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Columbus residents to vote on $40 million referendum

Published On: Mar 27 2013 06:52:59 PM CDT   Updated On: Mar 27 2013 09:23:15 PM CDT

COLUMBUS, Wis. -

Next week, Columbus residents will have a chance to vote on a two-part, $40 million school referendum.

The Columbus School District wants voters to approve building new facilities.

Columbus resident Laura Hoffman, a mother of two young boys, said she supports the referendum.

"It's for the future of the children. Anything I think that's going to further the education of our kids is worth it in the long run," Hoffman said.

But Bob Heisig, another lifelong Columbus resident, said he opposes the referendum.

"I just don't see where we can afford it," he said.

The election is on Tuesday.

"Because with the age of the buildings, we aren't really growing. We don't need it for the space but we need it for upgrades, because learning's a little different than it was when our buildings were built," said Nancy Liverseed, of the Columbus School District.

The first part of the referendum amounts to $9.3 million to add security to school entries, upgrade technology and purchase 69 acres on Maple Avenue for a new high school.

The second part amounts to nearly $31 million to build a new high school, turn the current high school into a middle school and demolish the old middle school.

For Hoffman, the referendum plays a part in her family's decision to enroll her children in public or private school.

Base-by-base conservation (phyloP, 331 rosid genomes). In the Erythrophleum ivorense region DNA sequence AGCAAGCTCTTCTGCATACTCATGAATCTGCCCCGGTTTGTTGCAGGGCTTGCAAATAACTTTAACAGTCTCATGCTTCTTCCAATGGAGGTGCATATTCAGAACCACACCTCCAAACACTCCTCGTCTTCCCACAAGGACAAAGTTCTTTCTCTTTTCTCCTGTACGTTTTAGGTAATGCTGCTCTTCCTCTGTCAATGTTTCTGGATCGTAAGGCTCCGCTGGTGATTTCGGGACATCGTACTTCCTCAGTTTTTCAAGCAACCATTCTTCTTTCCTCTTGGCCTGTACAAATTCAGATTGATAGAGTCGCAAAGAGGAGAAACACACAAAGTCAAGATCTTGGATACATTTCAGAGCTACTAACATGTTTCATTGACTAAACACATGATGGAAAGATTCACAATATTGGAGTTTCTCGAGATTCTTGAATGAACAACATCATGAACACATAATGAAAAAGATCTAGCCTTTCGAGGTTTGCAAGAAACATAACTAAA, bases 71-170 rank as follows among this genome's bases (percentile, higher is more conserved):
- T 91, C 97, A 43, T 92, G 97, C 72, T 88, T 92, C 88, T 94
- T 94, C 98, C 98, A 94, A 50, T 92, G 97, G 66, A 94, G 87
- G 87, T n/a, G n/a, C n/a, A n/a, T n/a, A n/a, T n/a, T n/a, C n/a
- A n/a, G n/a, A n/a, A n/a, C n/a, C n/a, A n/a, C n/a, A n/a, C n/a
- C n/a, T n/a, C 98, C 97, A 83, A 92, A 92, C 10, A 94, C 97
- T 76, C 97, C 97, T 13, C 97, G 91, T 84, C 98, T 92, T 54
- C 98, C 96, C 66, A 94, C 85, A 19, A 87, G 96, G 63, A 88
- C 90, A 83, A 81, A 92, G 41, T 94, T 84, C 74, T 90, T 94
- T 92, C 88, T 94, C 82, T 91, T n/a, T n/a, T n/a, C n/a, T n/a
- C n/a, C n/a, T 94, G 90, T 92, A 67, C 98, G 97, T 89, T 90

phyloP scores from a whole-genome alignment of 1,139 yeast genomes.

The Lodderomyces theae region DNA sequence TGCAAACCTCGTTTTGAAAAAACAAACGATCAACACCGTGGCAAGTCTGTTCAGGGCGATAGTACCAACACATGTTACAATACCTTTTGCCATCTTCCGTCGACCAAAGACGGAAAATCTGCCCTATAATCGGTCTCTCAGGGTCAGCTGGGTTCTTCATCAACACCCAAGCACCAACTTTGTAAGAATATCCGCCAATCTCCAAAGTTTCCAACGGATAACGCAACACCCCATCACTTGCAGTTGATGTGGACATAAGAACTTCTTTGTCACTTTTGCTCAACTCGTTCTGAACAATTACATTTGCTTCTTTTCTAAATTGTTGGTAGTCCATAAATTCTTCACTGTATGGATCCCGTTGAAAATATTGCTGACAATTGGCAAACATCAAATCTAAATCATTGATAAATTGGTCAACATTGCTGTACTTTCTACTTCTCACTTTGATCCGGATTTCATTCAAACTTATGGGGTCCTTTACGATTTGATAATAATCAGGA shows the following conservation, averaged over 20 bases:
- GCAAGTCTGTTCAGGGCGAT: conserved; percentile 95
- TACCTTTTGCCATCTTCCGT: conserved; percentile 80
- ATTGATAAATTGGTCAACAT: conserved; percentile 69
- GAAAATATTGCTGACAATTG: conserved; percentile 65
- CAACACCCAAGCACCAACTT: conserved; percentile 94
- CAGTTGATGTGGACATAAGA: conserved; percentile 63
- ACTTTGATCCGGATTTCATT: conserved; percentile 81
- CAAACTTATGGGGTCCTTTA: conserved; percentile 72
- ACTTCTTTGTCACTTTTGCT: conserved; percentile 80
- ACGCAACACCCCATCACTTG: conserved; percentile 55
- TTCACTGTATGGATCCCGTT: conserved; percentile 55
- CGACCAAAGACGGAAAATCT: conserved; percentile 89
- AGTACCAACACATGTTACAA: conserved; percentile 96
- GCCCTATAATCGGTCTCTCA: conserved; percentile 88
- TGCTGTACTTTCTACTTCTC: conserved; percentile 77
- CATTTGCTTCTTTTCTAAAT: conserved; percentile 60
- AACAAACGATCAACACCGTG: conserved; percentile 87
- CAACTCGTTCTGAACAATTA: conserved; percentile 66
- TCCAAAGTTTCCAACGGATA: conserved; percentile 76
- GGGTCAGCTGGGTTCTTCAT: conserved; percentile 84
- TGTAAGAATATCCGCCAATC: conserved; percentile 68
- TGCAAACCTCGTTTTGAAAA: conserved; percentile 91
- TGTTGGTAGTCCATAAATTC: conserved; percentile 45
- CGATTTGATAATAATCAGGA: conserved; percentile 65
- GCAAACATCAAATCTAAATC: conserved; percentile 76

"That's the future of Columbus. I don't know why you wouldn't want to benefit the future of Columbus, even if it's not benefiting you personally now," Hoffman said.

But for other residents, the referendum is another bill they can't afford to pay.

"But to me, all I see is the big tax sign, and we have a hard enough time paying our taxes now," Heisig said.

If the referendum passes, Columbus residents would see that tax increase start in December, but the amount of the tax increase depends on whether one part or all of the referendum goes through.

For the average homeowner in Columbus, that could be a tax increase from $100 up to $450.

The school district also wants to use funds from the referendum to renovate the elementary school parking lot to improve the pick-up and drop-off site and to add an extra restroom to the high school.

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